But is that really what happened? Of course not. The true reason I froze is likely the same reason that so many people freeze in traumatic situations: Survival.

The freezing response to trauma is called “tonic immobility,” and it’s extremely common among survivors of sexual assault. According to The Neurobiology of Sexual Assault:

Tonic immobility is often referred to as “rape-induced paralysis.”

It is an autonomic response, meaning that it’s uncontrollable. This is not something a victim decides to do. It is a mammalian response. It is evolutionarily wired into us to protect the survival of the organism. Because sometimes the safest thing to do to protect the safety is to fight back. Sometimes the safest thing to do is to flee. Sometimes the stupidest thing to do is to flee because it will incite chase. Therefore, our bodies have been wired for a freeze response too — to play dead, to look dead, because that may be the safest thing for the survival of the organism. So it is a mammalian response that is in all of us — we can’t control it. And it happens in extremely fearful situations.

Behaviorally, it is marked by increased breathing, eye closure, but the most marked characteristic of tonic immobility is muscular paralysis. A victim in a state of tonic immobility cannot move. She cannot move her hands. She cannot move her arms. She cannot move her legs. She cannot move her torso. She cannot move her head. She is paralyzed in that state of incredible fear.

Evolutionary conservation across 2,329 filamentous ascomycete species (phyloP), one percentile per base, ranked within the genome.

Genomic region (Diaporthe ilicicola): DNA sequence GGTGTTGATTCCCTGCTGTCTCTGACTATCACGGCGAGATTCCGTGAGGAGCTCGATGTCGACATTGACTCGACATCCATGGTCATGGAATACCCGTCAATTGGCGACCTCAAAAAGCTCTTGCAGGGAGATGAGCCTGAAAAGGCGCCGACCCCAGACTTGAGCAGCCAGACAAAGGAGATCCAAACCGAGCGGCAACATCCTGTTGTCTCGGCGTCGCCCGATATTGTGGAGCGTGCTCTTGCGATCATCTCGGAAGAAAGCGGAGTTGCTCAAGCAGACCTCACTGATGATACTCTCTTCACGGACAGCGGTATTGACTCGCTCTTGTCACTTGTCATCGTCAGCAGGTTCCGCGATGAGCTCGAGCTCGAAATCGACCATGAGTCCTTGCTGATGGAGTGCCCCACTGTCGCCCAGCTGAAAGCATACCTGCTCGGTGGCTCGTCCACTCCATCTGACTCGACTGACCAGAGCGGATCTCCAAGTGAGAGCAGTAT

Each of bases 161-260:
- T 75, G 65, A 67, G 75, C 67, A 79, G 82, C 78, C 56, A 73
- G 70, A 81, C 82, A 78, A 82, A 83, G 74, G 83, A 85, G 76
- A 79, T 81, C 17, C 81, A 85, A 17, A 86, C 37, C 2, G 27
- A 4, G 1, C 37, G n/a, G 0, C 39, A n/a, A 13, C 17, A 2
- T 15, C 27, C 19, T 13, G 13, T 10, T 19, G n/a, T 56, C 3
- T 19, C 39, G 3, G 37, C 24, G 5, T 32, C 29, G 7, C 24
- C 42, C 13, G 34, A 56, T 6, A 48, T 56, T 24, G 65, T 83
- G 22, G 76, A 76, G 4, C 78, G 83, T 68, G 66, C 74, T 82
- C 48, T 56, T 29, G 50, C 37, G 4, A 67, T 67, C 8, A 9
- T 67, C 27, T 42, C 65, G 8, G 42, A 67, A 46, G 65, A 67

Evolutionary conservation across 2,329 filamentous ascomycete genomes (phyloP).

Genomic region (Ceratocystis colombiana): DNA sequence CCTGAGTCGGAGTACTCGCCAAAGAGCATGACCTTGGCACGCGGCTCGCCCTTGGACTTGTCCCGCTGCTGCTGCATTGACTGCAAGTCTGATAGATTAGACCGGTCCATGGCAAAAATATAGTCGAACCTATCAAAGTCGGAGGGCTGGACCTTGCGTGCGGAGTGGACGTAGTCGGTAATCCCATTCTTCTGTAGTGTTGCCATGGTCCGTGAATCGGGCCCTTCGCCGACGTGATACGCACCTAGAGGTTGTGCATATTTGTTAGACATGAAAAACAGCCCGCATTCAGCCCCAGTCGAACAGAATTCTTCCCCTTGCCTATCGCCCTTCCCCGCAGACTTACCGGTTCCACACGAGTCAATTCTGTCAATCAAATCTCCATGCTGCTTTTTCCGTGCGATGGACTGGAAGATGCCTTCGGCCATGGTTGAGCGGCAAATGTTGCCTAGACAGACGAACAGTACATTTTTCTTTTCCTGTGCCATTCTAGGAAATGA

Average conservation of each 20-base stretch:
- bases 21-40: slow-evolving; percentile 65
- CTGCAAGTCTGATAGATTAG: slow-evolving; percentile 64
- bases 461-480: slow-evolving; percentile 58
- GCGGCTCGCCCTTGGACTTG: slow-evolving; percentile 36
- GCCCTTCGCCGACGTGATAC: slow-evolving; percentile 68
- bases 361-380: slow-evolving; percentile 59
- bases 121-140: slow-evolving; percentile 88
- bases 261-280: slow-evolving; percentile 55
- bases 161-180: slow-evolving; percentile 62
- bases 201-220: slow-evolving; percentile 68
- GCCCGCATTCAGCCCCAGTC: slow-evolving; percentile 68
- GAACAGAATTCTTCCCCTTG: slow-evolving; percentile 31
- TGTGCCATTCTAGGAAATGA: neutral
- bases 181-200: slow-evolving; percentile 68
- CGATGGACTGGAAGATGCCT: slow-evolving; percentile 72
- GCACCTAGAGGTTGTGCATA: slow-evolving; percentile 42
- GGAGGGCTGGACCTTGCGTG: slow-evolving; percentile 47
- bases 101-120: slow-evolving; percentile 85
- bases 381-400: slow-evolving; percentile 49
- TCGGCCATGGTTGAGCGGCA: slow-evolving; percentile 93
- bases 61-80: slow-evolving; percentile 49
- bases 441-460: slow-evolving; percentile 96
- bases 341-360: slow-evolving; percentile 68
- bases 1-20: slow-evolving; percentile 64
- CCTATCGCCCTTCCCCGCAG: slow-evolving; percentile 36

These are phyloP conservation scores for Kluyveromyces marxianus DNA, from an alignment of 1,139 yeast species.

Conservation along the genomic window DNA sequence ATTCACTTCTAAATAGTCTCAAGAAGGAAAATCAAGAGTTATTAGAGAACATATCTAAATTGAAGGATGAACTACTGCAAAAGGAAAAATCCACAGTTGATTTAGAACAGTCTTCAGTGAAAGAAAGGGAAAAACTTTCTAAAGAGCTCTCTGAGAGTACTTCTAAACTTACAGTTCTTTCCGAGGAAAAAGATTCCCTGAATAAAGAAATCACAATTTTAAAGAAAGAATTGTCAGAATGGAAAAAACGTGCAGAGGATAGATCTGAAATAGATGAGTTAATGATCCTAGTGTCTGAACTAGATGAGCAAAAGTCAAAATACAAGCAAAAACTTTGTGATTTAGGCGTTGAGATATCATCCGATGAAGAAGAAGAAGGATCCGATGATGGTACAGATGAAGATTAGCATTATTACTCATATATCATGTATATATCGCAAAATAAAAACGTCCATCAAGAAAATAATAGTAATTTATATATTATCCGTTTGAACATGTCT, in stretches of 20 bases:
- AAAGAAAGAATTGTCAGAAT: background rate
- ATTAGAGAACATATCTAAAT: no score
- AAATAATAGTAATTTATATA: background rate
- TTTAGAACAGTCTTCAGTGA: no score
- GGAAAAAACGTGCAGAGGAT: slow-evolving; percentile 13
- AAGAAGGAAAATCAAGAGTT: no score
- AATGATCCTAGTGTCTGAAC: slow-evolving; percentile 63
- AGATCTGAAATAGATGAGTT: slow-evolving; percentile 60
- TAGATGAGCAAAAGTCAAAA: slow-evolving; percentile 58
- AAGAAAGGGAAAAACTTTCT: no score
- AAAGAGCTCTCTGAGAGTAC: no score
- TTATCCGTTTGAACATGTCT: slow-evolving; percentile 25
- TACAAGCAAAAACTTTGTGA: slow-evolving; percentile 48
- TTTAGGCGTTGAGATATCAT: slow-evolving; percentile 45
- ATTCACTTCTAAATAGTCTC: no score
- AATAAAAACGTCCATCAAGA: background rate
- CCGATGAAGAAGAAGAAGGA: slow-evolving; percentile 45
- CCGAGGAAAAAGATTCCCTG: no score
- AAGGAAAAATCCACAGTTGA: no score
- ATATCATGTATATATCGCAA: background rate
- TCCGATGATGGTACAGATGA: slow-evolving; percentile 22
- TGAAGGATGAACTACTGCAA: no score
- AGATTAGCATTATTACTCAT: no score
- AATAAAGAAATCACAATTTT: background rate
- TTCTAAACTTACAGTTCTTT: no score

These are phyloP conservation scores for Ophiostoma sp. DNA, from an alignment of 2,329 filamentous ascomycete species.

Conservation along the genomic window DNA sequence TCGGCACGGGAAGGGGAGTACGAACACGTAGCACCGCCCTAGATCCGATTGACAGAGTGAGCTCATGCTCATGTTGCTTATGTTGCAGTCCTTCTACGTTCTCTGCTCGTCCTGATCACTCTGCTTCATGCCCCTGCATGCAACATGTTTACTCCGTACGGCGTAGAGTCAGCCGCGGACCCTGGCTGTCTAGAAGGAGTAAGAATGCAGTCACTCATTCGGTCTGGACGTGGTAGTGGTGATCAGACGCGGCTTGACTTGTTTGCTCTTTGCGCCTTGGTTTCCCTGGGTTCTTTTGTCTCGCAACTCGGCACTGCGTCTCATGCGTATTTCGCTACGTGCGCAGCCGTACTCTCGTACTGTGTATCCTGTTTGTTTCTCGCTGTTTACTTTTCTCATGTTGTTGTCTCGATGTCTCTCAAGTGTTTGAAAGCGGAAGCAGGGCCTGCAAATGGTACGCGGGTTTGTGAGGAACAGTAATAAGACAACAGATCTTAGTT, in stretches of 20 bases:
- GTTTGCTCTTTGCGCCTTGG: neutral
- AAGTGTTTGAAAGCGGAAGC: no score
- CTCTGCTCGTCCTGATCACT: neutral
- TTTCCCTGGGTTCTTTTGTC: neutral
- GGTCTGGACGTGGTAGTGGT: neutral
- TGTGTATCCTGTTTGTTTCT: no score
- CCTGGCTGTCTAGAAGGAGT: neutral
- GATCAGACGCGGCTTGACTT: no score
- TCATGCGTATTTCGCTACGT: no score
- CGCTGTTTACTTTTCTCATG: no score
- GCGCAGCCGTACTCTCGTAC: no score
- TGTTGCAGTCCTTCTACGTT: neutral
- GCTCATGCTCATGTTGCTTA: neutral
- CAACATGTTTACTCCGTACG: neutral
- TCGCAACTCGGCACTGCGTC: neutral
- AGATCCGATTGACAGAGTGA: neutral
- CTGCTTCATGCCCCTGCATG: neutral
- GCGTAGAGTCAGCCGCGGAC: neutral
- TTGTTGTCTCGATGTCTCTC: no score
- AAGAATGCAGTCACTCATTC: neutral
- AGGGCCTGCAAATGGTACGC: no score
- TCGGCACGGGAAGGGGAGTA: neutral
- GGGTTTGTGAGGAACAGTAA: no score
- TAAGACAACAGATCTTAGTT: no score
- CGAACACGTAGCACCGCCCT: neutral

Research suggests that between 12 and 50 percent of rape victims experience tonic immobility during a sexual assault, and most data suggests that the rate is actually closer to the 50 percent than the 12 percent.

There’s also some emerging data that suggests that tonic immobility is slightly more common if a victim has a prior history of sexual assault. So if he or she had been sexually assaulted as a child and then was subsequently assaulted in adolescence or adulthood, the likelihood of experiencing tonic immobility at those later assaults tends to increase.

Learning about tonic immobility and the neuroscience behind it made me feel infinitely better about freezing in such a perilous moment of my life. It was incredibly healing to learn that my freezing response was both normal and natural. Of course, people will say that I should have done this or that to prevent my assault, and at one point, I might have agreed with them. However, the reality is that trauma changes the way your brain functions — you are not able to think rationally in that moment. You are all instincts and survival, and as much as you think you will be able to choose between fight, flight, and freeze, you don’t have much of a choice at all. Your brain chooses for you, based on complex information you don’t even realize you’ve processed.